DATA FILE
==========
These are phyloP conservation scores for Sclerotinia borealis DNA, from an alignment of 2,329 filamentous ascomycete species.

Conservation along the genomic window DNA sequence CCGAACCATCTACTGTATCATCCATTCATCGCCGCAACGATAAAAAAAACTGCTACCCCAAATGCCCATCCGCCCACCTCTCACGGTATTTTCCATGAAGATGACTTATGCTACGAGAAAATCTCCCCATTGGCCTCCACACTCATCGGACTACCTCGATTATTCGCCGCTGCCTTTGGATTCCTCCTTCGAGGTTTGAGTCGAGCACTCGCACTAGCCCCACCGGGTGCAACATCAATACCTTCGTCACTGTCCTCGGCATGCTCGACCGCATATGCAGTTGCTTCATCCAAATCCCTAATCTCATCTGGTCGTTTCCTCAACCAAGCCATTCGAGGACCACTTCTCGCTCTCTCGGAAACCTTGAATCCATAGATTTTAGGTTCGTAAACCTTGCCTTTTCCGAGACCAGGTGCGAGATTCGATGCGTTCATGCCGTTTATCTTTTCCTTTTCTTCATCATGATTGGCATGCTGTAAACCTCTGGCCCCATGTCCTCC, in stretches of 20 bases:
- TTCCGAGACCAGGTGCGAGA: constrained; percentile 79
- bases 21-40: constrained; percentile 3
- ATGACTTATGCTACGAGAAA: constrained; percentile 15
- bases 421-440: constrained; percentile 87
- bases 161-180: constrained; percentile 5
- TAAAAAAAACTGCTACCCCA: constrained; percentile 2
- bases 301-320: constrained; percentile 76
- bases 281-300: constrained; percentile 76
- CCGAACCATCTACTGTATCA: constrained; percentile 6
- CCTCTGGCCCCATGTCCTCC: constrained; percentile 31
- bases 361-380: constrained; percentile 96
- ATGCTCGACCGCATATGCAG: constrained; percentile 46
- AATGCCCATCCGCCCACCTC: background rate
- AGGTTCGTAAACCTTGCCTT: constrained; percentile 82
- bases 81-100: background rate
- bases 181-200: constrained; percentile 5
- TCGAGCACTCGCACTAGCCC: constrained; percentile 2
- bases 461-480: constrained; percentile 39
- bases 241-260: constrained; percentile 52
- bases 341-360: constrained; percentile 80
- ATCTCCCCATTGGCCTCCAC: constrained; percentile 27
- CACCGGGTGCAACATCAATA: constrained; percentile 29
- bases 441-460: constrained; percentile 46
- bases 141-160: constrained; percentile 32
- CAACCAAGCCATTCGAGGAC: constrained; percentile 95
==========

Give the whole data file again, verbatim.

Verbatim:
These are phyloP conservation scores for Sclerotinia borealis DNA, from an alignment of 2,329 filamentous ascomycete species.

Conservation along the genomic window DNA sequence CCGAACCATCTACTGTATCATCCATTCATCGCCGCAACGATAAAAAAAACTGCTACCCCAAATGCCCATCCGCCCACCTCTCACGGTATTTTCCATGAAGATGACTTATGCTACGAGAAAATCTCCCCATTGGCCTCCACACTCATCGGACTACCTCGATTATTCGCCGCTGCCTTTGGATTCCTCCTTCGAGGTTTGAGTCGAGCACTCGCACTAGCCCCACCGGGTGCAACATCAATACCTTCGTCACTGTCCTCGGCATGCTCGACCGCATATGCAGTTGCTTCATCCAAATCCCTAATCTCATCTGGTCGTTTCCTCAACCAAGCCATTCGAGGACCACTTCTCGCTCTCTCGGAAACCTTGAATCCATAGATTTTAGGTTCGTAAACCTTGCCTTTTCCGAGACCAGGTGCGAGATTCGATGCGTTCATGCCGTTTATCTTTTCCTTTTCTTCATCATGATTGGCATGCTGTAAACCTCTGGCCCCATGTCCTCC, in stretches of 20 bases:
- TTCCGAGACCAGGTGCGAGA: constrained; percentile 79
- bases 21-40: constrained; percentile 3
- ATGACTTATGCTACGAGAAA: constrained; percentile 15
- bases 421-440: constrained; percentile 87
- bases 161-180: constrained; percentile 5
- TAAAAAAAACTGCTACCCCA: constrained; percentile 2
- bases 301-320: constrained; percentile 76
- bases 281-300: constrained; percentile 76
- CCGAACCATCTACTGTATCA: constrained; percentile 6
- CCTCTGGCCCCATGTCCTCC: constrained; percentile 31
- bases 361-380: constrained; percentile 96
- ATGCTCGACCGCATATGCAG: constrained; percentile 46
- AATGCCCATCCGCCCACCTC: background rate
- AGGTTCGTAAACCTTGCCTT: constrained; percentile 82
- bases 81-100: background rate
- bases 181-200: constrained; percentile 5
- TCGAGCACTCGCACTAGCCC: constrained; percentile 2
- bases 461-480: constrained; percentile 39
- bases 241-260: constrained; percentile 52
- bases 341-360: constrained; percentile 80
- ATCTCCCCATTGGCCTCCAC: constrained; percentile 27
- CACCGGGTGCAACATCAATA: constrained; percentile 29
- bases 441-460: constrained; percentile 46
- bases 141-160: constrained; percentile 32
- CAACCAAGCCATTCGAGGAC: constrained; percentile 95